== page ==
Economics 119: Psychology and Economics

Economics 119: Psychology and Economics (Fall 2013, UC Berkeley). Instructor: Professor Daniel J. Acland. This course presents psychological and experimental economics research demonstrating departures from perfect rationality, self-interest, and other classical assumptions of economics and explores ways that these departures can be mathematically modeled and incorporated into mainstream positive and normative economics. The course will focus on the behavioral evidence itself, especially on specific formal assumptions that capture the findings in a way that can be incorporated into economics. The implications of these new assumptions for theoretical and empirical economics will be explored.


Lecture 01 - Introduction
Lecture 02 - Hicksian Utility Theory and the Endowment Effect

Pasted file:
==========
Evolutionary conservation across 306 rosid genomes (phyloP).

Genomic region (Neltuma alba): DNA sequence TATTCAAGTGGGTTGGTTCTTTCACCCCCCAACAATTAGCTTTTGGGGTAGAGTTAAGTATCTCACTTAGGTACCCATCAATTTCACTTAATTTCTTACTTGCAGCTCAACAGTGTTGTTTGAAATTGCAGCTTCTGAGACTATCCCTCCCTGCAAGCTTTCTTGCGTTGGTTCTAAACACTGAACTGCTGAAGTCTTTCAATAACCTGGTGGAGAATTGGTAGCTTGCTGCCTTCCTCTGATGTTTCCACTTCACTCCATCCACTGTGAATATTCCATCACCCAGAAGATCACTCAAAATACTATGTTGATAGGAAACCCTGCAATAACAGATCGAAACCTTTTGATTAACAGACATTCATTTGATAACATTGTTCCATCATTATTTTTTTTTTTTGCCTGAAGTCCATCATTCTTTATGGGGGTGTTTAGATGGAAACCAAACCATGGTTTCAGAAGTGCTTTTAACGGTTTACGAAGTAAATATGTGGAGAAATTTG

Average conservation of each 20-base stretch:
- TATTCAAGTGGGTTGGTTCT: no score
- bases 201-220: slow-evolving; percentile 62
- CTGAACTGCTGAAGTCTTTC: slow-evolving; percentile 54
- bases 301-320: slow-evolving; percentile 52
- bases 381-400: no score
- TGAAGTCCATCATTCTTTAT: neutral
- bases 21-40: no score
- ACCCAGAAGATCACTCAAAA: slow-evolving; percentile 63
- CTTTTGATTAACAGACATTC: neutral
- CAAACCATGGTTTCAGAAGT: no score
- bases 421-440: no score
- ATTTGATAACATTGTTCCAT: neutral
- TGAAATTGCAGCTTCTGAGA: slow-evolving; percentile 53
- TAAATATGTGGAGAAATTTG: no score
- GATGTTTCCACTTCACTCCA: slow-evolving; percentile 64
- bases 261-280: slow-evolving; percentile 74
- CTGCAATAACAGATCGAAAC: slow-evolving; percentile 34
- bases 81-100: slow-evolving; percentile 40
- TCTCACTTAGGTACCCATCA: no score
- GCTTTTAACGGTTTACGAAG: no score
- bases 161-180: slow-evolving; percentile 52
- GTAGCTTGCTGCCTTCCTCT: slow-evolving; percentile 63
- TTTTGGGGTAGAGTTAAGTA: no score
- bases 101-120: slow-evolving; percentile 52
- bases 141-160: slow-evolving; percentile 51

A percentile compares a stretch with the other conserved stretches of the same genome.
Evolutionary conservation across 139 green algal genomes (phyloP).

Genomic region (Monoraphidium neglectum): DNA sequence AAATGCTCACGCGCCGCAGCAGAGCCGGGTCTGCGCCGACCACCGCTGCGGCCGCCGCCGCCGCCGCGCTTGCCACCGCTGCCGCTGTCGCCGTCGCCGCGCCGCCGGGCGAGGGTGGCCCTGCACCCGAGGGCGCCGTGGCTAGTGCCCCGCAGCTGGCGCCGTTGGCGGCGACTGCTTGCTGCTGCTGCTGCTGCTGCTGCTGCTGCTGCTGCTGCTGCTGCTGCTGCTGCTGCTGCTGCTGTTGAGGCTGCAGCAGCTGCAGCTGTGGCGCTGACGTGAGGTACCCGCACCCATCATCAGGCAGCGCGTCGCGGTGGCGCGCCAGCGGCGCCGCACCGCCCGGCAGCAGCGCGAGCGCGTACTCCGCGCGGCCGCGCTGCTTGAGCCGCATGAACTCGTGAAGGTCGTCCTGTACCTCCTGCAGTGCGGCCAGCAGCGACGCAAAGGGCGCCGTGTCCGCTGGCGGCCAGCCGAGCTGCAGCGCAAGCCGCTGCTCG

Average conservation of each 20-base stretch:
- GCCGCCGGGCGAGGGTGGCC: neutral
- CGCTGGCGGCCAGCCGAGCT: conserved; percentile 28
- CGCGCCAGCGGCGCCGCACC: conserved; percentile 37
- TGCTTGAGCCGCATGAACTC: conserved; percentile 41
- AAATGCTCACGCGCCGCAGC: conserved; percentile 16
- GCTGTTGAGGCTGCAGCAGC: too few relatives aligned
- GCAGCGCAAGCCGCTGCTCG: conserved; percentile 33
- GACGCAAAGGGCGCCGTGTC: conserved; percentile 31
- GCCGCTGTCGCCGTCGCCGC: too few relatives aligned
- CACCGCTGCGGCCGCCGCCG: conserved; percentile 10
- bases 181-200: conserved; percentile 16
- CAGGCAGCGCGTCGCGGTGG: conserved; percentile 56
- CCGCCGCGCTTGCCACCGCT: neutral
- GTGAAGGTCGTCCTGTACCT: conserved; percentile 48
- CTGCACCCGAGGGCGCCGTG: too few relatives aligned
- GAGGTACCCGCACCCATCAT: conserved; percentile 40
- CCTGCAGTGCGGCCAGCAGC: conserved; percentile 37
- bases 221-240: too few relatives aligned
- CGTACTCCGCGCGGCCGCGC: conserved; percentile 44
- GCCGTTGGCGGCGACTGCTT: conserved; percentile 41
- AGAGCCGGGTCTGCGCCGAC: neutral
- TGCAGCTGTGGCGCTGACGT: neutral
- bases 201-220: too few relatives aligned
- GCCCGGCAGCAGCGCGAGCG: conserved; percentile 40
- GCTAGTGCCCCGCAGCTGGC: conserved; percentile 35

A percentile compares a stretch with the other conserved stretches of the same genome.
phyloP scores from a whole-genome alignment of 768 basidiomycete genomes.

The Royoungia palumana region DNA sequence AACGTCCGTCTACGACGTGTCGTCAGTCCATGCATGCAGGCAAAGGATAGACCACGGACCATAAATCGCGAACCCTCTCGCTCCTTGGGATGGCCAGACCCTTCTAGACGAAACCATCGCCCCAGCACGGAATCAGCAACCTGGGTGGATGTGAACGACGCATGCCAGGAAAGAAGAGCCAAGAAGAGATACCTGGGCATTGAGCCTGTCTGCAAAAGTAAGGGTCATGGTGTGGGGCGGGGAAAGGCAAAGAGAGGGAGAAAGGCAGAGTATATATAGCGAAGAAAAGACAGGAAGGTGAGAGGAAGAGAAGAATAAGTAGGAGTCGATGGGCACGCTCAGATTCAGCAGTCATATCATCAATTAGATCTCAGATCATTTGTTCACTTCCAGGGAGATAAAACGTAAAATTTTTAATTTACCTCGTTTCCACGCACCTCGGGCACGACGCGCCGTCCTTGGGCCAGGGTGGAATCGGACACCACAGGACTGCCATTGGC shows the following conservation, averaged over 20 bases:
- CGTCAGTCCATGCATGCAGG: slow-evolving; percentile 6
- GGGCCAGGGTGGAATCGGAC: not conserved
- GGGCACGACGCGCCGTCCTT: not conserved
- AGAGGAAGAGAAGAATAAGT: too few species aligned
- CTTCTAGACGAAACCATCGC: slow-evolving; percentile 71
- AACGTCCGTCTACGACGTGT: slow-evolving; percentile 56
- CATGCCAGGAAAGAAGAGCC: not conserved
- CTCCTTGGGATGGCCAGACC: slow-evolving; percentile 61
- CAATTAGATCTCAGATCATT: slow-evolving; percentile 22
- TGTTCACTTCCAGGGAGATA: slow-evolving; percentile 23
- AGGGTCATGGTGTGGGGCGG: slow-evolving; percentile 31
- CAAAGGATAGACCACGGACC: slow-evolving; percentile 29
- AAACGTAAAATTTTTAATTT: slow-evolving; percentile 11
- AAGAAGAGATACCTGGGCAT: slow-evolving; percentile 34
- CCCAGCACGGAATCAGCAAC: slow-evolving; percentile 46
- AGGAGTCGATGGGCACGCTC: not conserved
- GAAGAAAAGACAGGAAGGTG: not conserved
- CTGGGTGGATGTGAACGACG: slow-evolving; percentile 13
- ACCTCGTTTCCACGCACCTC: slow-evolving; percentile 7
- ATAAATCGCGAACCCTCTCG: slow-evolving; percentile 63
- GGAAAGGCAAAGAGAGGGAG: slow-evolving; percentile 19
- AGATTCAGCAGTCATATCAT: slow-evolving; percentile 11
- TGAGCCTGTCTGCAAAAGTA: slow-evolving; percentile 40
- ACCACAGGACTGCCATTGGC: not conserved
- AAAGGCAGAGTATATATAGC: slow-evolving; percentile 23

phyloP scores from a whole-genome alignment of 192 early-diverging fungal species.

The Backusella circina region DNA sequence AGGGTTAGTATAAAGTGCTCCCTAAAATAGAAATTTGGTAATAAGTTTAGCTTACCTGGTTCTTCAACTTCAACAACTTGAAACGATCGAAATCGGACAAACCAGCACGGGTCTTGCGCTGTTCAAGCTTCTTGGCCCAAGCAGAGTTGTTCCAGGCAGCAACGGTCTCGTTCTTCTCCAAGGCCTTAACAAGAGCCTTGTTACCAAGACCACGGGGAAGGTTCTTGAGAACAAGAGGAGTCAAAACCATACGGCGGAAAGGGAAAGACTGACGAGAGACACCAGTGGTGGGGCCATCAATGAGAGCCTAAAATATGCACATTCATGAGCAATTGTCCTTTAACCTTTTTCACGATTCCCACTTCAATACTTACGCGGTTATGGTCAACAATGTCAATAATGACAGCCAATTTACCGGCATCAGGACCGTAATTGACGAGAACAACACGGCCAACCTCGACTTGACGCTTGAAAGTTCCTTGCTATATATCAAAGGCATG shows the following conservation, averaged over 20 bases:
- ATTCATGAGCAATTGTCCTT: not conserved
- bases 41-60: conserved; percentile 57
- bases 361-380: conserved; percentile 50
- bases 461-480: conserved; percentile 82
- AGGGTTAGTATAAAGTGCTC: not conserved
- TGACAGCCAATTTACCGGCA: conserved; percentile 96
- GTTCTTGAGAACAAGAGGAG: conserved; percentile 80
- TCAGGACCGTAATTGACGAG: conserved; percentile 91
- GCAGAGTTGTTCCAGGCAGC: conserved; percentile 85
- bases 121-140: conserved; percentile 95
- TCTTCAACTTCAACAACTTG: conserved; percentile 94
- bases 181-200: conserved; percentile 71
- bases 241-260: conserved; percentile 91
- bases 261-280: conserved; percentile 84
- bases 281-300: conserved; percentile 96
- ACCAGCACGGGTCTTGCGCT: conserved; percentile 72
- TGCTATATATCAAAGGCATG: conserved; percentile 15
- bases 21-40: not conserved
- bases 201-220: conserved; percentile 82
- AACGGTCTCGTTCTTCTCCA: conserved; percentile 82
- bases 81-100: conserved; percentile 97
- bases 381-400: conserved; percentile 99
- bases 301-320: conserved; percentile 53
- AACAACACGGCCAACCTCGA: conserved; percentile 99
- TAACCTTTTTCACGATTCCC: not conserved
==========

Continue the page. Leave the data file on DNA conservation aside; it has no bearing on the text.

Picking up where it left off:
Lecture 03 - Reference Dependent Preferences
Lecture 04 - Normative Implications of Reference Dependence
Lecture 05 - Reference Dependence in Consumer and Labor Markets
Lecture 06 - Reference Point Determination
Lecture 07 - Applications of Reference Dependence
Lecture 08 - Exponential Discounting Theory and Anomalies
Lecture 09 - Present-Biased Preferences and Quasi-Hyperbolic Discounting
Lecture 10 - Beliefs about Future Intertemporal Preferences
Lecture 11 - Self-Control and Commitment Devices
Lecture 12 - Misprediction of Future Preferences
Lecture 13 - Applications, Policy Implications, Normative Implications
Lecture 14 - State-Dependent Preferences and Projection Bias
Lecture 15 - Applications of Projection Bias
Lecture 16 - Behavioral Economics and Public Policy I
Lecture 17 - Behavioral Economics and Public Policy II
Lecture 18 - Behavioral Economics and Public Policy III
Lecture 19 - Behavioral Economics and Public Policy IV
Lecture 20 - Introduction to Probability Inference
Lecture 21 - Quasi-Bayesian Modeling - Base-Rate Neglect
Lecture 22
Lecture 23 - Heuristics and Biases
Lecture 24 - Why Behavioral Economics Matters